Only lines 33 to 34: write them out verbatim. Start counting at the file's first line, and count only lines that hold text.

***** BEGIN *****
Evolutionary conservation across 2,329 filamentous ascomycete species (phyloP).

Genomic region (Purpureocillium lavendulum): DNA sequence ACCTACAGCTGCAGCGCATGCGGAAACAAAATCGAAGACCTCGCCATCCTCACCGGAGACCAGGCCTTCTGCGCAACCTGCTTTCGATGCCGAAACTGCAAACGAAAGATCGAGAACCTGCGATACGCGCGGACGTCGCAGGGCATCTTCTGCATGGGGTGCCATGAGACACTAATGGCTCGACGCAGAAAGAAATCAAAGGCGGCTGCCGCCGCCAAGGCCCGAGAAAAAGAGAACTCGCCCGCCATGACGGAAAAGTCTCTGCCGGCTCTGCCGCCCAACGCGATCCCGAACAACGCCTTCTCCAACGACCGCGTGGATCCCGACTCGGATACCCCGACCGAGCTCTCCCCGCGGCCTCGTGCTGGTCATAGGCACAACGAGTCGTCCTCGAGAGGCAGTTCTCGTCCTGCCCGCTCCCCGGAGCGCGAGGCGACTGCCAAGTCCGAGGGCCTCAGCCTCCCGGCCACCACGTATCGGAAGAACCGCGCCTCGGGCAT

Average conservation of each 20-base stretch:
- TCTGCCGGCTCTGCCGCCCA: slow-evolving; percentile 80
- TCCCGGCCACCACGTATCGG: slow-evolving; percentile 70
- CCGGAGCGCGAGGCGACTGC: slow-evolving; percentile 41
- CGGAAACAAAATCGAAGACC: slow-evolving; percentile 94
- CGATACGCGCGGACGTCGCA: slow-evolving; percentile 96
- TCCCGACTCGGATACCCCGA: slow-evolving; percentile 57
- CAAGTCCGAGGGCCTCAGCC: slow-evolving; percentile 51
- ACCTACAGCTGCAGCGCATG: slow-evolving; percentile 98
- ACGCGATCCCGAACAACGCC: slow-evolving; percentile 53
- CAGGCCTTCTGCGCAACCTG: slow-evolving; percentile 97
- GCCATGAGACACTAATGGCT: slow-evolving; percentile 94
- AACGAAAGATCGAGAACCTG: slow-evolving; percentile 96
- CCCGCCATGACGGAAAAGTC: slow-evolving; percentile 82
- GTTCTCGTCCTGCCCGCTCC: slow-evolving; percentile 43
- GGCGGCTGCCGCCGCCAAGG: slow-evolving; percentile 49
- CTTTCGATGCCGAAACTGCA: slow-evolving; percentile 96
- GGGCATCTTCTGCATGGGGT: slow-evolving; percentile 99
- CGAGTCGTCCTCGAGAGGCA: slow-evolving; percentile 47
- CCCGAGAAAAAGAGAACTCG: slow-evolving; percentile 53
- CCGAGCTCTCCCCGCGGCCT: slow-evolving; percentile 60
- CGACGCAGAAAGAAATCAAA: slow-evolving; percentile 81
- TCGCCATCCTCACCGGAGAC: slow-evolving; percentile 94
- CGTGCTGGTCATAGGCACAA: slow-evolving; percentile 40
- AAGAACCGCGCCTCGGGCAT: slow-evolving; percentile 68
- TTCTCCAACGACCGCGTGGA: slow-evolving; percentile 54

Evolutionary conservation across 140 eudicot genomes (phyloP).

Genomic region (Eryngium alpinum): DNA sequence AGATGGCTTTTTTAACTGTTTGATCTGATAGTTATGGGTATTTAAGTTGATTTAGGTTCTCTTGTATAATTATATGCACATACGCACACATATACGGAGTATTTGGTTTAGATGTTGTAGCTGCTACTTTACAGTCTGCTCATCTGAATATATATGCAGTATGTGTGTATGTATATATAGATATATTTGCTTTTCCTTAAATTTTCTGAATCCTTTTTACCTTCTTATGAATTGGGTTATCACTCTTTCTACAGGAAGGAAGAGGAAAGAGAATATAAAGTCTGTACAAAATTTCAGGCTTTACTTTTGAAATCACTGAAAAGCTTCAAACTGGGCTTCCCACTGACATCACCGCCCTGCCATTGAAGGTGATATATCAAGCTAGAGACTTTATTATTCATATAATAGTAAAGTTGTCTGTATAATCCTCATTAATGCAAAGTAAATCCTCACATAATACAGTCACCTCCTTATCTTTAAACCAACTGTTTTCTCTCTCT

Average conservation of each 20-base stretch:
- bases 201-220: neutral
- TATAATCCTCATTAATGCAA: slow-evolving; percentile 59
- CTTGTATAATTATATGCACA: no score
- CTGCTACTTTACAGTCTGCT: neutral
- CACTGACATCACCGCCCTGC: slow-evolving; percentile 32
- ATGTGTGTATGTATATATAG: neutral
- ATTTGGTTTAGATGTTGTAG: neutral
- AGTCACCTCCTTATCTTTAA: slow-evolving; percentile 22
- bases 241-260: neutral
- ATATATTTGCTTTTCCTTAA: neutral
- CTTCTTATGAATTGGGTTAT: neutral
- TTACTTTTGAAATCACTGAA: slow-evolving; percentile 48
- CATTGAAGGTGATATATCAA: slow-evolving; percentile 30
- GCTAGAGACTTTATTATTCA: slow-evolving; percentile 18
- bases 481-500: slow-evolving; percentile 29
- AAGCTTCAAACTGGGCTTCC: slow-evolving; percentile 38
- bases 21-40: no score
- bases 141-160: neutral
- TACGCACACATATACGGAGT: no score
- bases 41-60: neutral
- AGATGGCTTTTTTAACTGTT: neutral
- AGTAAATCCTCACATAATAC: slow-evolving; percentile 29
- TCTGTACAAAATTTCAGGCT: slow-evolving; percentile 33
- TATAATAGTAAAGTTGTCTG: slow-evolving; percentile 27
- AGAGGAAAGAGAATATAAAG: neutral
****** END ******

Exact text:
- TATAATCCTCATTAATGCAA: slow-evolving; percentile 59
- CTTGTATAATTATATGCACA: no score